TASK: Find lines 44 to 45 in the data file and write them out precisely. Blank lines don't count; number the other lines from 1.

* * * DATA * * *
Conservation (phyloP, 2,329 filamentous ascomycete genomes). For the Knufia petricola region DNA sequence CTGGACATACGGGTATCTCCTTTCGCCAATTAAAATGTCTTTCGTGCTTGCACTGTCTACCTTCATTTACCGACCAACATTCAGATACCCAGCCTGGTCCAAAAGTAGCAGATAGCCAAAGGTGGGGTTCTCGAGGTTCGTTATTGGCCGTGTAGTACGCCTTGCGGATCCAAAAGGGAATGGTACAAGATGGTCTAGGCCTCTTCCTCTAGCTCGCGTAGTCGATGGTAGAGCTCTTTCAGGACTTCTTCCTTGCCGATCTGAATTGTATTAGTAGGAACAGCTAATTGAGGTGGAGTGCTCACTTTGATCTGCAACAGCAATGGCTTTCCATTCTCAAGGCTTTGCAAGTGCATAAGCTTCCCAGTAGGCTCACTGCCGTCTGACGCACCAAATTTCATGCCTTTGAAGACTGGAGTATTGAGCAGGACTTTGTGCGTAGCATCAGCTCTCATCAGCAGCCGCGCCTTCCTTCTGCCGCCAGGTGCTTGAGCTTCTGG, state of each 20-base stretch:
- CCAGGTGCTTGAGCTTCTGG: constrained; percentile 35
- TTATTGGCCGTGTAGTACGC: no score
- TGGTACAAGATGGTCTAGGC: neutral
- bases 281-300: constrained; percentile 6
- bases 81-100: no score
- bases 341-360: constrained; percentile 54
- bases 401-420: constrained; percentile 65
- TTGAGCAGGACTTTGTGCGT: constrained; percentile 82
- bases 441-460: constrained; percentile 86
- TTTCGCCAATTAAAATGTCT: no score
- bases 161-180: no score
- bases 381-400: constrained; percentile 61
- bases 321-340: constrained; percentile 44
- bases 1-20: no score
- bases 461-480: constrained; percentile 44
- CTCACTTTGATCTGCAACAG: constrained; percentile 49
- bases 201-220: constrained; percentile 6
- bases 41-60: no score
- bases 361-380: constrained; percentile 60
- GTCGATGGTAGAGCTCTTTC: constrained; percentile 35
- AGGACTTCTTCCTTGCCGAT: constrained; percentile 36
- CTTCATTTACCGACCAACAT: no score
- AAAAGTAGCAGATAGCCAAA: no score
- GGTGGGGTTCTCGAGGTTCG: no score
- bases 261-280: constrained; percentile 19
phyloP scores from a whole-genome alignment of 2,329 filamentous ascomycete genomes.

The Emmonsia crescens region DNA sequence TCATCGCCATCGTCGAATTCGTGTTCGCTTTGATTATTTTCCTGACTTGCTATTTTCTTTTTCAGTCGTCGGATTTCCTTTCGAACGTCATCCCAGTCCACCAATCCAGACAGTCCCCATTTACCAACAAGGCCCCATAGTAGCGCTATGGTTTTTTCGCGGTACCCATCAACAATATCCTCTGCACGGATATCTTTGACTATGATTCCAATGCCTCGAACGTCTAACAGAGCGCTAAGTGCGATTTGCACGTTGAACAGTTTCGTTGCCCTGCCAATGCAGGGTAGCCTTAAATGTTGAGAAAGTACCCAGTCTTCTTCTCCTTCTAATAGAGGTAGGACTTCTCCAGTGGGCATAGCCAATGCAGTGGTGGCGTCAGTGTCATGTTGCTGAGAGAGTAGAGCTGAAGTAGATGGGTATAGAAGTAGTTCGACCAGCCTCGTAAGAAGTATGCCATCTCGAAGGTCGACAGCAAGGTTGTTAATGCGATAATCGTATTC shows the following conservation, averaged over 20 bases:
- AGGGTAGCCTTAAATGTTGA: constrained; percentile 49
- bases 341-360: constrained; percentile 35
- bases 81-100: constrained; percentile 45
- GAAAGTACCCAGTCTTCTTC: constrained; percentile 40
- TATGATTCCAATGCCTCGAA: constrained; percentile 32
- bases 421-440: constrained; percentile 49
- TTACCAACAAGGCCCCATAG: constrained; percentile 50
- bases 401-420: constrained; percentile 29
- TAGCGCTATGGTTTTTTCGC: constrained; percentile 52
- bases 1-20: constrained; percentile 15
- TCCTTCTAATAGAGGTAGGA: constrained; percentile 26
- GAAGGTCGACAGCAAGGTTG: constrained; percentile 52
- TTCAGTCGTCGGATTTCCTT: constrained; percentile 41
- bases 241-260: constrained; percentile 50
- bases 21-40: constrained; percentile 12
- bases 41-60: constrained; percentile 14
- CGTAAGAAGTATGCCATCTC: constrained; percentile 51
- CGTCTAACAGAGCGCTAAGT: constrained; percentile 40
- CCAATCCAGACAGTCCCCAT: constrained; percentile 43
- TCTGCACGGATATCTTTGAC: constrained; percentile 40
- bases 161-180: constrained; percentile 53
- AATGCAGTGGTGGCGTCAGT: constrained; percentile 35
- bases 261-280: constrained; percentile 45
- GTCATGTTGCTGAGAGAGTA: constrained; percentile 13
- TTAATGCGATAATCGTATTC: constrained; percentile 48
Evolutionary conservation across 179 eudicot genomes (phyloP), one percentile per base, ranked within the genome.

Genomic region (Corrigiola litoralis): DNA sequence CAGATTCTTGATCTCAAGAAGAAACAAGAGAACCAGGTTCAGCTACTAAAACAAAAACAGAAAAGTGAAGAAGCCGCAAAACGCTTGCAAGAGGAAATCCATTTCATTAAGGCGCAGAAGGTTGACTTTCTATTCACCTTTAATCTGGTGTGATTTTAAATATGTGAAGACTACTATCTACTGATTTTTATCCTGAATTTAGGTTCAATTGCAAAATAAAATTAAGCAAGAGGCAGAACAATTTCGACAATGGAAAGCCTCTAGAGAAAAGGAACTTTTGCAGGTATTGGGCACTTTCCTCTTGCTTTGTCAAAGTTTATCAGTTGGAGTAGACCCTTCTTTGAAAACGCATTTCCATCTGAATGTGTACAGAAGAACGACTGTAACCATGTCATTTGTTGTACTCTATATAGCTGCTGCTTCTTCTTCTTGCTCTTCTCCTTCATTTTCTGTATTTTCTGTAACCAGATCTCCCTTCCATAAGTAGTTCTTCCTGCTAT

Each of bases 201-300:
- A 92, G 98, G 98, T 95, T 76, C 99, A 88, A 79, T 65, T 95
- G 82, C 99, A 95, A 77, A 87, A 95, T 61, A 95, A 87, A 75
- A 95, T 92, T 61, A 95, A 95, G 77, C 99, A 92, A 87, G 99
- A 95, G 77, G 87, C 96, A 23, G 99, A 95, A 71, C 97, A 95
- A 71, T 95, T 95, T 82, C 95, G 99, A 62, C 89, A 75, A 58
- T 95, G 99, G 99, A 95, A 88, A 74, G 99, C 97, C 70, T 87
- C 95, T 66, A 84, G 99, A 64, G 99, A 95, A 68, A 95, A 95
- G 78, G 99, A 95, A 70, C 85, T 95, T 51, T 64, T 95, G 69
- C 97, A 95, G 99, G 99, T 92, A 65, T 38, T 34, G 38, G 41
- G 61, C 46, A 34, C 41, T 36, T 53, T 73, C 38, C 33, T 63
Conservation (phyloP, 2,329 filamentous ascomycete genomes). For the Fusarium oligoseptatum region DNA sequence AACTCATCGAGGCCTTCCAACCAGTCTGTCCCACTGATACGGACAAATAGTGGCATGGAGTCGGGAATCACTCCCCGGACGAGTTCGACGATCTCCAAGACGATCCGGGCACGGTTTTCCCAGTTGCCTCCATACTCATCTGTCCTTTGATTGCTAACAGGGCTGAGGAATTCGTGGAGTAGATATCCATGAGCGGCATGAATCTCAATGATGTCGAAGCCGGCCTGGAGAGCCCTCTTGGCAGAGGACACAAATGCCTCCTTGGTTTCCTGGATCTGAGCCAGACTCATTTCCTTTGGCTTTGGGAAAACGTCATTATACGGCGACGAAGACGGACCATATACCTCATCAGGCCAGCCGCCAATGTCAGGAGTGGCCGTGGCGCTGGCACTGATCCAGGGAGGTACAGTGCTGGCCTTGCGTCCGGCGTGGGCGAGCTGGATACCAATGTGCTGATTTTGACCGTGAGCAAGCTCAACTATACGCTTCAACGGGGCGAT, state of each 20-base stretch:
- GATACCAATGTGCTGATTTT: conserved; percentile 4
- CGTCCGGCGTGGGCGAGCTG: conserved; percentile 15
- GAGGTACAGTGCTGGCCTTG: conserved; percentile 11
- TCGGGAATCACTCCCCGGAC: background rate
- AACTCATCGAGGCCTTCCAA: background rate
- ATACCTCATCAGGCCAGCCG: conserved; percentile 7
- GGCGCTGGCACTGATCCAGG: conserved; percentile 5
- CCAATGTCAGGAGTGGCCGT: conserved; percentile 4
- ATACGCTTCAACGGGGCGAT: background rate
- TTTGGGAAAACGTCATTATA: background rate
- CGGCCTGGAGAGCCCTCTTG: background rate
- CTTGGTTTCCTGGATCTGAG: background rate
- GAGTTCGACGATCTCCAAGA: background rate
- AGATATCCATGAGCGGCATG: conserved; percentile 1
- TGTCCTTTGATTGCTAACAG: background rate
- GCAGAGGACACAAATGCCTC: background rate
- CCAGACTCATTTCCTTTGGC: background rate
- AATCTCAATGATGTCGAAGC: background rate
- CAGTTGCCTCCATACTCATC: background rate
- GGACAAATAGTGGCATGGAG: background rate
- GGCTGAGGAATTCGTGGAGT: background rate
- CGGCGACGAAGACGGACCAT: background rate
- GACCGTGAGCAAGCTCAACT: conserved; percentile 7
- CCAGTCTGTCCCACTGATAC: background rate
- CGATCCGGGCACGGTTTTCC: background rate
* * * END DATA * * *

- bases 41-60: constrained; percentile 14
- CGTAAGAAGTATGCCATCTC: constrained; percentile 51